What Boyden offers in her book is achingly, infinitely rare: she’s offering care, present-tense, I-am-in-the-world care. Books like this seem bound to be pretty quiet, and bound to resist the easy sputtery of Attention! and Notice! (I mean, for god’s sake, look at the title: Grazing things, meaning sustenance as ongoing/small-scale routine, meaning enrichment and nourishment and little-by-little). Maybe that’s for the best–I haven’t the faintest.
What I do know, for sure, is that Boyden’s book is something to hold dear, and to keep close. Boyden’s work, and The Mouths of Grazing Things, are acts of infinitely valuable quietude, of not stillness but work which stills, and this is a profound thing, the way her words can still. It’s too easy to close this by mentioning the ever-faster and -louder world, and how Boyden’s work is magic teleportation from such dins, but it’s better than that: the quiet world of which she writes, and which she offers, is not elsewhere but here, it’s beneath the loud, beneath the more-ness of things. Her book is a primer, a flashlight, a pick: a tool to help us find that quiet more and again." - Weston Cutter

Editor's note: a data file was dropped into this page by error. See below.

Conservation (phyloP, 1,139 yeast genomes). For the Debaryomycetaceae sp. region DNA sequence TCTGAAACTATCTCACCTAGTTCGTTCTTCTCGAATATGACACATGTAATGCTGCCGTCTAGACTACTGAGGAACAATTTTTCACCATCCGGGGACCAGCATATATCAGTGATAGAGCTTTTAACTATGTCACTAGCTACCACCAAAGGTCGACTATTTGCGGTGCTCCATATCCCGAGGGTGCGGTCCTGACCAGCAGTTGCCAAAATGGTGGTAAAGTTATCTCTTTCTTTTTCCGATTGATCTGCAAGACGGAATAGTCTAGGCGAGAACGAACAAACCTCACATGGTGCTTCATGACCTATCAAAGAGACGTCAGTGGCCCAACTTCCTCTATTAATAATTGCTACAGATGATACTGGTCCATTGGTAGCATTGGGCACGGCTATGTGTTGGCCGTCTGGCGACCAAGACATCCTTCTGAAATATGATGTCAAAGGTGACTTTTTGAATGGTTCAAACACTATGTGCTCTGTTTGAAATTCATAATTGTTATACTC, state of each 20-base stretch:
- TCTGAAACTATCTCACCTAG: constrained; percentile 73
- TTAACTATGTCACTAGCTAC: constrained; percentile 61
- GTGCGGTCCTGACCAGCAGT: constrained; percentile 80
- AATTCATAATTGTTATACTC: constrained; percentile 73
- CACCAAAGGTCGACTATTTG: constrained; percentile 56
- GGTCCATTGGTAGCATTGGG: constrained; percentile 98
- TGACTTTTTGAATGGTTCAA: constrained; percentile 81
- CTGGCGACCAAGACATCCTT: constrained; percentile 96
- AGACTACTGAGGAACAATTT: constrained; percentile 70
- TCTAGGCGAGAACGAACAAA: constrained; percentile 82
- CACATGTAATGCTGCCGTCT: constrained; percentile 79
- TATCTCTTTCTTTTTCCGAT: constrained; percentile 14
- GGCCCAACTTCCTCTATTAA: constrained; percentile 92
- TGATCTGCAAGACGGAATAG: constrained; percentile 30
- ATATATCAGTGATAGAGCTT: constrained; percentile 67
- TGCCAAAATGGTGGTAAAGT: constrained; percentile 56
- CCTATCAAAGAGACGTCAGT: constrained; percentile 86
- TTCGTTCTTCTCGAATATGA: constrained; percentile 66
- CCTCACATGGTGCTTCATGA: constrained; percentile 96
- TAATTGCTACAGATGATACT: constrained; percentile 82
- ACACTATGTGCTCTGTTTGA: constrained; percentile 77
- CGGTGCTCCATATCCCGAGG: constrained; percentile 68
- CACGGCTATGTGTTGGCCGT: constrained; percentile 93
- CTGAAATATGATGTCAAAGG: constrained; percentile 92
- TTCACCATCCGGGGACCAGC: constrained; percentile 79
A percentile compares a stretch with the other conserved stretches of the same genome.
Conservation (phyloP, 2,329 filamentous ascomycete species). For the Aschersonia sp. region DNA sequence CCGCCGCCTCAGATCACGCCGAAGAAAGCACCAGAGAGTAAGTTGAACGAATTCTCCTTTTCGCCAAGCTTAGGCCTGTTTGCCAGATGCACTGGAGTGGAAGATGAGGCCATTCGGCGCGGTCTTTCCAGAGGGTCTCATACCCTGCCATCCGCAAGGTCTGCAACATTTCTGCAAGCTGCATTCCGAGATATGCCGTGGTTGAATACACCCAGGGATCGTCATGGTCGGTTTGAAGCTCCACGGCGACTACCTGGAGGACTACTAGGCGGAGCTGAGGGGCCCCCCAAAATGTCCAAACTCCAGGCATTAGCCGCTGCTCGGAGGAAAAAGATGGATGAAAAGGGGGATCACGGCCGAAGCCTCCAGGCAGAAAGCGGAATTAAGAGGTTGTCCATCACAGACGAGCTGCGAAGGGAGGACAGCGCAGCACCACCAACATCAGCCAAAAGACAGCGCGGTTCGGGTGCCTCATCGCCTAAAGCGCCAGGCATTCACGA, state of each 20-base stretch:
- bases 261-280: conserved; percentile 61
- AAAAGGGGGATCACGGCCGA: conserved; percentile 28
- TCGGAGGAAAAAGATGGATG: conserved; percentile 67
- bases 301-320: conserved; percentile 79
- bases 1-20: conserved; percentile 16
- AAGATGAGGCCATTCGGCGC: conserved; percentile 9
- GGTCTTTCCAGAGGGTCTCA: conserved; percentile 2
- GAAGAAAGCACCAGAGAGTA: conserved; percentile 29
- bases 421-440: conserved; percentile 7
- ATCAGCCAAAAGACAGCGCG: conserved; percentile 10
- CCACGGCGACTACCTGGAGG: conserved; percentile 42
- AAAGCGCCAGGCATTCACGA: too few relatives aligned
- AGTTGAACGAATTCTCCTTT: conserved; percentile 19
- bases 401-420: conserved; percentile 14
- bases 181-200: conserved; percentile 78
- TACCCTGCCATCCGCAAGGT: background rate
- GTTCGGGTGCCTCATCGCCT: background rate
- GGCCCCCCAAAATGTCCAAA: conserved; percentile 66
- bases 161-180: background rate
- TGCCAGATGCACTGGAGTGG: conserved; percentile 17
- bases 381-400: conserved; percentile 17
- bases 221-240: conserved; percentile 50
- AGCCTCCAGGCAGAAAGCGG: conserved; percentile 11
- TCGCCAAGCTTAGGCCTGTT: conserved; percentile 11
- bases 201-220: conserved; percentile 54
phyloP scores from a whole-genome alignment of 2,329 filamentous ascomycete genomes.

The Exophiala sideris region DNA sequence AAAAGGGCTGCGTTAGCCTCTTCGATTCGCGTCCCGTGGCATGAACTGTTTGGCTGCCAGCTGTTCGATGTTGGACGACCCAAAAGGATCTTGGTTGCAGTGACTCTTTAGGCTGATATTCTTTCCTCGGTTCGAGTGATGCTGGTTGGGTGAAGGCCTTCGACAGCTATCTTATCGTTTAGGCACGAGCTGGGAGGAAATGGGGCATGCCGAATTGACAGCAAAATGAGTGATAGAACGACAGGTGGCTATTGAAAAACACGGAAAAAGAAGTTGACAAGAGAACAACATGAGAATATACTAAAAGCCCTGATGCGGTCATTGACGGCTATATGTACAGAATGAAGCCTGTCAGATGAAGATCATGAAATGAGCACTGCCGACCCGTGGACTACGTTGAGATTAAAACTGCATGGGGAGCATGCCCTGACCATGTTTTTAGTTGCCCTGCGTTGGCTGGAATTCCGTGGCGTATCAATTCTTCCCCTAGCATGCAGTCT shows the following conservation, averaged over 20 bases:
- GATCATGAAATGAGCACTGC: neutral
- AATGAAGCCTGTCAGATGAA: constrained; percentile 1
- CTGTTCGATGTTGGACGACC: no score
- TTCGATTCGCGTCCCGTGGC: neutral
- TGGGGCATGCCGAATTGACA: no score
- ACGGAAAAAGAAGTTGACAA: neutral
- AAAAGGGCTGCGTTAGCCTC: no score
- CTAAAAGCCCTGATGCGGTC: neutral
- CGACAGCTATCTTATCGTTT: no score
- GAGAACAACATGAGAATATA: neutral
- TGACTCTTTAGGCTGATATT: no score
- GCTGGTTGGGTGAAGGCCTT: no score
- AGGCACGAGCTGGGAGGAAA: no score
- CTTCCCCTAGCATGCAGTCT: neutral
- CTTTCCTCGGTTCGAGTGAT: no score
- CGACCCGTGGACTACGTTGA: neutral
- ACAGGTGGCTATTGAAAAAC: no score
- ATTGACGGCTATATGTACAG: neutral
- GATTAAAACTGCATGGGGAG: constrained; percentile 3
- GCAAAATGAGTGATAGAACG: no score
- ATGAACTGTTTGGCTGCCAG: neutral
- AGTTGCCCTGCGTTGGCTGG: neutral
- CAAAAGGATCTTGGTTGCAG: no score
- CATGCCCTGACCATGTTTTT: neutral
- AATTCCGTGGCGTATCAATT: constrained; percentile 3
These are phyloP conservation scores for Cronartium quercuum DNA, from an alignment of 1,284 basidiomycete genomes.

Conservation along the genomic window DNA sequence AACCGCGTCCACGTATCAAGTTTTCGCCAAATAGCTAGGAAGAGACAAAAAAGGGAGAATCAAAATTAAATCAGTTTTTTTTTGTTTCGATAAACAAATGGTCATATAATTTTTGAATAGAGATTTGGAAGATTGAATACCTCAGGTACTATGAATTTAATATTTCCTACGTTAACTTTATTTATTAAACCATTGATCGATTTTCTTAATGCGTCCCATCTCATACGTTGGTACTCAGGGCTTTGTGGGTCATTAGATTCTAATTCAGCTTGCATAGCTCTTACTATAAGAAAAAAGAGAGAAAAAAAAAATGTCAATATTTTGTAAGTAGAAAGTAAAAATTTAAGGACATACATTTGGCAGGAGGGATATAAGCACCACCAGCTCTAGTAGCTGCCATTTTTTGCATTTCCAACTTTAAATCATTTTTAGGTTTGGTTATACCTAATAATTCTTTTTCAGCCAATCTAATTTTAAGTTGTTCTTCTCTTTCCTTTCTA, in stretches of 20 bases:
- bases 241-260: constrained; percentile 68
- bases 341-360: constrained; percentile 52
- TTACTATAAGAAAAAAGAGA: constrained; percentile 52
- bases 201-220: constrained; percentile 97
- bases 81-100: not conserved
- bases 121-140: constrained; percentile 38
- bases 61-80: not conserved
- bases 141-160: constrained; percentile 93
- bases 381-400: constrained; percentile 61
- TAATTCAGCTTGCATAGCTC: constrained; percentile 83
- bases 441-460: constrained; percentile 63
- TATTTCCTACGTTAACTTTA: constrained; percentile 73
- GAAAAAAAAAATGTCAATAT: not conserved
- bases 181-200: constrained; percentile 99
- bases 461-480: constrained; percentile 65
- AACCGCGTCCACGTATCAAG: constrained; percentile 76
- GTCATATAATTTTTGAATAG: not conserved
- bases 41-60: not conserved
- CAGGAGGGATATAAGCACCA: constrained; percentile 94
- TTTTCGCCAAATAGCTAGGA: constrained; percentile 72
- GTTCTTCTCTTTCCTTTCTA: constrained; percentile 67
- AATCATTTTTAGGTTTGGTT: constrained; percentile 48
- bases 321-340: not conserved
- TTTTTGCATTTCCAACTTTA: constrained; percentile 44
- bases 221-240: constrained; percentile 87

An excerpt:

"From the throats of herons and lost wolves,
we learn of a mistake made by the gods.
They gave us red-winged birds and vesper
sparrows who make songs of leaf-light
and flying. The gods thought we’d be so happy—
all that fruit, one big garden,
our nakedness in sun and water.
They never counted on our needing a sound
for longing, too. They gave that to the loon,
to wild dogs whose teeth throb
from the light of the moon; they poured it
into the long necks of birds. How could they
have known? Where in our bodies
would they have moored the slender cry of the crane
who calls out that night is closing the sky,
taking away the glinted green
of the frogs’ moist backs, the dazzle the sun makes
of every hair, of every shining wing?"


  1. Did Jannifer Boyden said: "...with the birds I share the breeze..."?